Breakout Session #6.1: Understanding and Improving Access for People with Environmental Sensitivities: Policy and Legal Implications
Mary Lamielle, National Center for Environmental Health Strategies, Inc., James Raggio, former General Counsel to the U.S. Access Board
This presentation will examine the unique health, medical, and disability access needs of people with environmental sensitivities, and the need for U.S. programs to be proactive in addressing environmental access barriers. It will review federal policies, including those that promote fragrance-free workplaces and meetings, as well as research on the health impact of fragrances and “air fresheners,” and a majority preference in a US survey for fragrance-free healthcare, workplaces, and lodgings.
Breakout Session #6.2: Mental Health Issues in Correction Facilities
More detailed information coming soon!
Breakout Session #6.3: A Conversation about Service Animals
Leah Hagedorn, PhD and Olsen the Service Dog, Canine Assistants Noah's Team of Virginia & Coastal North Carolina
A professor and her service dog lead this "flipped" session, which begins with attendee questions and includes a review of the history of service animals and relevant federal and state laws. Topics will include myths, misconceptions, issues and challenges for organizations, ranging from large cities to small colleges, to health care settings of all sizes. The session will teach participants how to differentiate service animals from emotional support animals; how to deal with animals in training; how to address concerns about allergies; and how to make facilities, programs, and mass transit safe and accessible for service animals and people with disabilities.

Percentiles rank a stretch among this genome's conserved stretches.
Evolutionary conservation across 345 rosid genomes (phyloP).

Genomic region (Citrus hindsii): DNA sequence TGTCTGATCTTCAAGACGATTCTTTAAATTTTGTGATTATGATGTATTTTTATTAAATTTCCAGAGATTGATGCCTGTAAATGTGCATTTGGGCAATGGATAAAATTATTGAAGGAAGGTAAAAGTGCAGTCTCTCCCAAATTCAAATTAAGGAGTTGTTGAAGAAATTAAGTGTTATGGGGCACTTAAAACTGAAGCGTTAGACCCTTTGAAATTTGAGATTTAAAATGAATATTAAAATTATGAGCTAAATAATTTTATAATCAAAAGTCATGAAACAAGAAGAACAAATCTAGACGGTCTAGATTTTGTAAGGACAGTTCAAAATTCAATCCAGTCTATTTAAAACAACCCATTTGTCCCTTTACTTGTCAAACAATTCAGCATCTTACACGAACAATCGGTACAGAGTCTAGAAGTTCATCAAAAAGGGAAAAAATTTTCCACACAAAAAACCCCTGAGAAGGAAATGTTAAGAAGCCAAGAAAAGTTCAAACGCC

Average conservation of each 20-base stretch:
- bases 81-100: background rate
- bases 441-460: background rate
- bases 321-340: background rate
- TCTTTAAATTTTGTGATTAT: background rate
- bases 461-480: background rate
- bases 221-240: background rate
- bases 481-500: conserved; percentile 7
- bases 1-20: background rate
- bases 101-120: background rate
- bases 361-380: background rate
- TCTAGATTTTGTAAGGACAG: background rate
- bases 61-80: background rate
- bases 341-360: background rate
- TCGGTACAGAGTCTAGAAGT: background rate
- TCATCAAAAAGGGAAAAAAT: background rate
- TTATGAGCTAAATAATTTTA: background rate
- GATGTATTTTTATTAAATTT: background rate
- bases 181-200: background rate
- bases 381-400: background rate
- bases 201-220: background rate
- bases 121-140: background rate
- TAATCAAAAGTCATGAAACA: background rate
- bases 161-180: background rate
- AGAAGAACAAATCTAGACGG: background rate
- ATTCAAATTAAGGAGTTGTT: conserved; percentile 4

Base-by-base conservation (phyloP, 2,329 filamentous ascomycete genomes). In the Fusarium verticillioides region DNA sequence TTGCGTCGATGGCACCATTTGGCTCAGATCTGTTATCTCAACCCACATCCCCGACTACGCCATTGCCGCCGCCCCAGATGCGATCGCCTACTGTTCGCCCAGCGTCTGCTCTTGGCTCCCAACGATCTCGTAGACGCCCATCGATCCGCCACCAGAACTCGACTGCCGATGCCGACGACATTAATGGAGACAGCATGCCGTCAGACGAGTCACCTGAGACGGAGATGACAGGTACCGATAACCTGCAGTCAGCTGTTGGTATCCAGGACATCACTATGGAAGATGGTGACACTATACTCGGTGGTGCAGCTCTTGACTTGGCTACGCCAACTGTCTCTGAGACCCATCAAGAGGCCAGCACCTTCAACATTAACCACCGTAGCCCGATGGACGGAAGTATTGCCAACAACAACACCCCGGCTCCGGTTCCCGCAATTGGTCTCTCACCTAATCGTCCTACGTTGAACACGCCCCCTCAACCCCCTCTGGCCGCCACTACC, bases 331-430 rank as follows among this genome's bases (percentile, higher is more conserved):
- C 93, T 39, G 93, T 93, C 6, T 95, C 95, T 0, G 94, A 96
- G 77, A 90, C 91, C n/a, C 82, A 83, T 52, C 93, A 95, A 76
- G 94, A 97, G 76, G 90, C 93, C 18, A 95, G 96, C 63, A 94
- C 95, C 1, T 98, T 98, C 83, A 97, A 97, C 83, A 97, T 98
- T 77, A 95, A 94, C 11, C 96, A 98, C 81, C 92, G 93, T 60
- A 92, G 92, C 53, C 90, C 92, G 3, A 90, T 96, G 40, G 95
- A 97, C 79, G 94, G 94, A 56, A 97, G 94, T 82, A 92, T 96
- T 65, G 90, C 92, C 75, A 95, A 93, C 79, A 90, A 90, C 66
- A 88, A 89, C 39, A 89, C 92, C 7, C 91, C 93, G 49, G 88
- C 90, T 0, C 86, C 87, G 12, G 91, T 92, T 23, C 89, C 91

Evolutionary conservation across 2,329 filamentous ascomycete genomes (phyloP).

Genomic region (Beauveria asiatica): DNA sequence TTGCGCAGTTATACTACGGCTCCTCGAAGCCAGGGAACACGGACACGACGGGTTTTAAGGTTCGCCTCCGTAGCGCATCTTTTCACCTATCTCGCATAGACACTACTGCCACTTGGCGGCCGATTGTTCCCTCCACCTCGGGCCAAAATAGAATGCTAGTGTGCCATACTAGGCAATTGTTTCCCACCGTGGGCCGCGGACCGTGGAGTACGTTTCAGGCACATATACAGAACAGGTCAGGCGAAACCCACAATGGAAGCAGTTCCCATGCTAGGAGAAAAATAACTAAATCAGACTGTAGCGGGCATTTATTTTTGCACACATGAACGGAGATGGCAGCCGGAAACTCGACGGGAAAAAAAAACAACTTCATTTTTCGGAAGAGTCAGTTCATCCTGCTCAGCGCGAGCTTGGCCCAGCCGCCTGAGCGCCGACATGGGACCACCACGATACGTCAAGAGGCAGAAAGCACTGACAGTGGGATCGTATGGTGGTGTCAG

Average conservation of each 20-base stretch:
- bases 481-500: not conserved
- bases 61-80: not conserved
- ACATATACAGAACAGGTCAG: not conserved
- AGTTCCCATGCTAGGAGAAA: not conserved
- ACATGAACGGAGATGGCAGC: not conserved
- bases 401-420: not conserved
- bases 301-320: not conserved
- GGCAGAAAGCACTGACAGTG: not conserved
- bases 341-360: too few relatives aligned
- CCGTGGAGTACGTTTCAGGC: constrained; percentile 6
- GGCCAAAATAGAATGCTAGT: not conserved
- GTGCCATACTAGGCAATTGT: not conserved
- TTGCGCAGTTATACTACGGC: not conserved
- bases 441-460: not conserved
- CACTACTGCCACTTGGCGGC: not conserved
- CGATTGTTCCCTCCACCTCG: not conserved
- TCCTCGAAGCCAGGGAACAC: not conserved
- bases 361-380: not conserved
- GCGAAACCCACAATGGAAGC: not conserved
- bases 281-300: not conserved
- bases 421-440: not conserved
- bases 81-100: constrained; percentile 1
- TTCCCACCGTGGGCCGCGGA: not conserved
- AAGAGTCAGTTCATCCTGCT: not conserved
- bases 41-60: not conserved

Breakout Session #6.4: Title II Case Law
Robert Dinerstein, American University, Washington College of Law
This session will present an analysis of cases decided under Title II of the ADA which covers state and local governments. Emphasis will be on federal cases (Supreme Court, if any; Courts of Appeals; District Courts), supplemented by any significant state court decisions that rely on the ADA. In this session, the presenter will discuss the holdings and rationales of the cases, and indicate how these cases fit within the larger context of ADA Title II case law and jurisprudence.
Breakout Session #6.5: Investing in the Future: Empowering Millennials with Disabilities in the Workplace
Register for ADA Update (full conference)
The Mid-Atlantic ADA Center is a project of TransCen, Inc. (Federal ID #52-1487462; DUNS 627032386) and funded by the National Institute on Disability, Independent Living and Rehabilitation Research (grant #90DP0089) under the Administration for Community Living, U.S. Department of Health and Human Services (HHS). The content of this conference does not necessarily represent the policy of HHS, and you should not assume endorsement by the Federal Government.